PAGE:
Morningstar: Descent to Deadrock
Gameplay 8
Graphics 8
Sound 6

It might be based on a free Flash game, but the improved visuals and excellent puzzles definitely means Morningstar: Descent to Deadrock is worth a second look. It has everything you expect from a great sci-fi adventure and remains entertaining throughout. It is only the short playing time and uninspiring voice acting that lets the experience down slightly. The game is a good showcase for what the developers are capable of and I look forward to seeing what they come up with next.

Gameplay: Logical puzzles and an interesting setting make this a very entertaining title.

Graphics: The new high definition visuals are great, albeit a little too static.

Sound: Good music and sound effects, but the voice acting could have been better

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Morningstar: Descent to Deadrock

Developer: Red Herring Labs | Publisher: Phoenix Online Publishing | Release Date: 2015 | Genre: Indie / Point & Click Adventure | Website: Official Website | Format: Digital Download

The merchant vessel, Morningstar, was supposed to be on just another routine job, but instead is caught in the gravity well emanating from a nearby planet. After a crash landing that gravely injures the captain and kills a fellow crew member, it is up to you to patch up the ship and stop whatever is causing the gravity well. The good news is that there appears to be other crashed ships on the planet, which means getting replacement parts might not be too hard. The bad news is that nobody has ever returned from Deadrock and the planet doesn’t appear to be as uninhabited everyone thought.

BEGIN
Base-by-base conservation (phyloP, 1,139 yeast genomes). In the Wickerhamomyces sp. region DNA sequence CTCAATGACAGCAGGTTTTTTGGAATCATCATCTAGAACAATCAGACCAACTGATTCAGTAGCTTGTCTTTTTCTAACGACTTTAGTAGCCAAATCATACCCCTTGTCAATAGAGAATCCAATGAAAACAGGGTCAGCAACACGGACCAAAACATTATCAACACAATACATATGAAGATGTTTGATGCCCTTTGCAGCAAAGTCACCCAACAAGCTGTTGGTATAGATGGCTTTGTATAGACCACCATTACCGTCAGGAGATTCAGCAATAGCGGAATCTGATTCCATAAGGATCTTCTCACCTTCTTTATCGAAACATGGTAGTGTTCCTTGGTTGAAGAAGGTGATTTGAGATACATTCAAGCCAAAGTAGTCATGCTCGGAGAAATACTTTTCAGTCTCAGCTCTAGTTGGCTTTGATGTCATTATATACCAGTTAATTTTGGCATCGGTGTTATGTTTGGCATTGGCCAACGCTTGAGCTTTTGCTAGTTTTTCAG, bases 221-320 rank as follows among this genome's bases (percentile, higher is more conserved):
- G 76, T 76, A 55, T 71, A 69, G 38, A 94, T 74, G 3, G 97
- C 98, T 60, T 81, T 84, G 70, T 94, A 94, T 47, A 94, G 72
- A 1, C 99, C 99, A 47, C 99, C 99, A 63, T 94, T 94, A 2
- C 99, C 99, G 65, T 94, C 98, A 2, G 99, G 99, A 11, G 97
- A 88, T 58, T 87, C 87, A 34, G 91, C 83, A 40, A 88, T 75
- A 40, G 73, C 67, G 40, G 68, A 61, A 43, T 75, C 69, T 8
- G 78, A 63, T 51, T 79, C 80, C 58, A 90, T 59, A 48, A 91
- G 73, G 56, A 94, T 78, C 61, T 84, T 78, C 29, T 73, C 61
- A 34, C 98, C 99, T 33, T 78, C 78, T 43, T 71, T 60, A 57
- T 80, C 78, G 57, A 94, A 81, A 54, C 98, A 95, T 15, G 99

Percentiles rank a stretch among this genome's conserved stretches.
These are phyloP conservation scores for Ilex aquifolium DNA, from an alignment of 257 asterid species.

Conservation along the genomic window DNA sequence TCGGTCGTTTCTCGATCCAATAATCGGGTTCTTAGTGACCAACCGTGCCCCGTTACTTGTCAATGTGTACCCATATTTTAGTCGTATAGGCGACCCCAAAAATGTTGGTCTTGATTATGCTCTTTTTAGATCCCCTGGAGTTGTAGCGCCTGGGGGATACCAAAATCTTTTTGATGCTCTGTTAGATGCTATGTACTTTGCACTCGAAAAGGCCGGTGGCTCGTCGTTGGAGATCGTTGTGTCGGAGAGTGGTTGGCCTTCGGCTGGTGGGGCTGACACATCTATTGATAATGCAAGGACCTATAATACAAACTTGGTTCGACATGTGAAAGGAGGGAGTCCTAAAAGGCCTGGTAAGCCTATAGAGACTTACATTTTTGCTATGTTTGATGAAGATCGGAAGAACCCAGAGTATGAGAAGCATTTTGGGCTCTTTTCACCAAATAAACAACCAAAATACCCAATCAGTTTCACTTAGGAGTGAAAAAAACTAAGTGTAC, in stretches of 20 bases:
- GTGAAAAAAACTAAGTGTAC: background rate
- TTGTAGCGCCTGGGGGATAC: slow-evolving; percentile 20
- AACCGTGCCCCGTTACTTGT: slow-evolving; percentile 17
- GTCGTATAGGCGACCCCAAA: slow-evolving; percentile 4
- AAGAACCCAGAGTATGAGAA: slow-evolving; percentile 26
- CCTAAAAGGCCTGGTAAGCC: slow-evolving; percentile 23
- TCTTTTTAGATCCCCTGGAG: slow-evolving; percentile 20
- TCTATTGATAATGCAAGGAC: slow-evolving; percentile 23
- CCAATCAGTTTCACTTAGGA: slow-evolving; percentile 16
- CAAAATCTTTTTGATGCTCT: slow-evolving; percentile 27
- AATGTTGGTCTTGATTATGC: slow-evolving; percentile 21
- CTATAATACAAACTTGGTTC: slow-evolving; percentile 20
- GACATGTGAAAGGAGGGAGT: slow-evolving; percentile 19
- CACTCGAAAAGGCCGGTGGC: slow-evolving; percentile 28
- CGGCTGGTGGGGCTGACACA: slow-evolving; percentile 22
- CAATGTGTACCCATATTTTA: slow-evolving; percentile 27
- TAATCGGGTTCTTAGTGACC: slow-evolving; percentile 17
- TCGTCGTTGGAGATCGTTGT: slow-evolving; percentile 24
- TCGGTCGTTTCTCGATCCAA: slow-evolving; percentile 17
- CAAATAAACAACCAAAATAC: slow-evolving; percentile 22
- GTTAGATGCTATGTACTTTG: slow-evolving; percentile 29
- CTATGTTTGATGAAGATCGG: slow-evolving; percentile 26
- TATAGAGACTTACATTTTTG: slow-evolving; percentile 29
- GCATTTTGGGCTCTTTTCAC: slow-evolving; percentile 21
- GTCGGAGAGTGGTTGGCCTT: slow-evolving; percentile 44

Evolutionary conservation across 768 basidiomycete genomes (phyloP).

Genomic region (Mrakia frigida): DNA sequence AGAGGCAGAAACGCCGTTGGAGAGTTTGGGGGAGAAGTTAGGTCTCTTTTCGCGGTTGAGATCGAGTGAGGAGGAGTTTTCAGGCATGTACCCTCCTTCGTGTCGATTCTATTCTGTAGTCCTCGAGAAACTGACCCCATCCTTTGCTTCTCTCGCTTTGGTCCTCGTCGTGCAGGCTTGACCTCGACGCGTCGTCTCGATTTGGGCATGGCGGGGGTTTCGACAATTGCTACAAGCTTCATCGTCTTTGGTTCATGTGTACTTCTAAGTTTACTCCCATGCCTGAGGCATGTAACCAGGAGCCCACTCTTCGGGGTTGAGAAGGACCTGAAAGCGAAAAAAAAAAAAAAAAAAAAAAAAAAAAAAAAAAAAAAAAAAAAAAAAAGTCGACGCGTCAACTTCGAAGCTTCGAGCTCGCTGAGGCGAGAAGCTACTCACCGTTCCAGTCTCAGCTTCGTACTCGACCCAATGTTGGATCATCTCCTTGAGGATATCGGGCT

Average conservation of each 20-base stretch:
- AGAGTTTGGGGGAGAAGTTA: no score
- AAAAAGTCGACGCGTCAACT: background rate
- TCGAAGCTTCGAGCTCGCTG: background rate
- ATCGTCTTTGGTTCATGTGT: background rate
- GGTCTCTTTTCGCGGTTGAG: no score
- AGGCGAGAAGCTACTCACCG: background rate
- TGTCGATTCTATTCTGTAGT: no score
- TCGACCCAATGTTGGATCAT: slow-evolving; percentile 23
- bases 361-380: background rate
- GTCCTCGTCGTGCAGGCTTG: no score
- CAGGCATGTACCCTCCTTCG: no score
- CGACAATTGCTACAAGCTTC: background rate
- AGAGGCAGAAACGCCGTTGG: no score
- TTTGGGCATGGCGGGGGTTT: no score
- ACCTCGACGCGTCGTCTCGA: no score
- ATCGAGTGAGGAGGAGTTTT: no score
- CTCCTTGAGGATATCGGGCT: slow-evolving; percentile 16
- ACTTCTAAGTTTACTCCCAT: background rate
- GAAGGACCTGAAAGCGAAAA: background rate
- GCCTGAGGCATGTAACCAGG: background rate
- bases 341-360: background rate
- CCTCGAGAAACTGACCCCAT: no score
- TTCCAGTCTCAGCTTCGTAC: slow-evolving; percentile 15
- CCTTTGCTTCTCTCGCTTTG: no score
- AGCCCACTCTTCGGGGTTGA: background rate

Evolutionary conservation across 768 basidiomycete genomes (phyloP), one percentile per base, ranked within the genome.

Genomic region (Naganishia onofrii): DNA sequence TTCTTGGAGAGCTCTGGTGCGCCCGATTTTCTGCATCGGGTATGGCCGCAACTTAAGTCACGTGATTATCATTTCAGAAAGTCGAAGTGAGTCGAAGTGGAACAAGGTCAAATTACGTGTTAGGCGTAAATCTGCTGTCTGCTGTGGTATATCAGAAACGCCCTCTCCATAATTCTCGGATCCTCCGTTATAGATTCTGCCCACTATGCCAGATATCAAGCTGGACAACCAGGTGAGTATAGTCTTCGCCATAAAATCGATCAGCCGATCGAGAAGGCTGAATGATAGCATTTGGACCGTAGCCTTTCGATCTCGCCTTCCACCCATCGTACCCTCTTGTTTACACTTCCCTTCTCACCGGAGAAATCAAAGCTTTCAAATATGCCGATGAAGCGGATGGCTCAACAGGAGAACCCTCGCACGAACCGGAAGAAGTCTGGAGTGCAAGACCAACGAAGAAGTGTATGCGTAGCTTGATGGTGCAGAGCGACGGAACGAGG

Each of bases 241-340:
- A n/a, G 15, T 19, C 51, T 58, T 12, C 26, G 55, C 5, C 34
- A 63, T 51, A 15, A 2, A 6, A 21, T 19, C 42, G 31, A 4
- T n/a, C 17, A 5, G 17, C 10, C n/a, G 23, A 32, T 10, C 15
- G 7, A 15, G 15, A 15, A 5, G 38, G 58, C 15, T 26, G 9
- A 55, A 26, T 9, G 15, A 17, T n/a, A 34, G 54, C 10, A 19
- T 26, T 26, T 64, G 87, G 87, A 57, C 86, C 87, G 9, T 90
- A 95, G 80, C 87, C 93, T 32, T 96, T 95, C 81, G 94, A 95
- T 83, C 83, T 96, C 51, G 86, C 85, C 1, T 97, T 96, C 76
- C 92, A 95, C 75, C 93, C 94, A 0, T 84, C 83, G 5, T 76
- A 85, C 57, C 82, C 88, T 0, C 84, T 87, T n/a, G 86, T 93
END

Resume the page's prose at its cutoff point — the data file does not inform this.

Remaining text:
If the name sounds familiar, then you probably played the original Flash version of the game which was released way back in 2009. Descent to Deadrock is actually a remake of the original, made by the same team who have decided to inject a bit more polish and release it as a commercial title. While this means that previous players won’t find a lot of new content here when it comes to the story, newcomers can now enjoy the experience with vastly updated visuals.

Playing as Powell, the only crew member in any condition to do anything about the predicament, you must use your wits to escape the deadly planet. As the game is a point & click adventure, this involves collecting whatever items you can find and then using them to solve puzzles. What I really enjoyed about Morningstar is that all the puzzles are very logical and never descents into the obscure depths so often plunged by games in this genre. While this does mean that the game is a little easier than a typical point & click adventure, it also cuts down on the frustration. It is very satisfying to figure out the puzzle solutions and I never stumbled across any situations where I had to resort to the old “use everything on everything” approach sometimes required to make progress in these types of games. Hints are also available in the form of radioing the captain, but these are rarely needed.

Morningstar is played completely in first person, but instead of free movement you are restricted to mostly static screens. This cuts down on having to wander around everywhere and enables you to focus on the puzzles. The fact that all of the scenes are pre-rendered and lacking in animation does make it feel a little too static at times.

There are not that many scenes either, but each of the locations are quite interesting and very detailed. Compared to the original Flash version of the game, this version features new high definition visuals as well as a couple of HD cut-scenes. From what I can tell there are also a couple of new locations along with some new puzzles.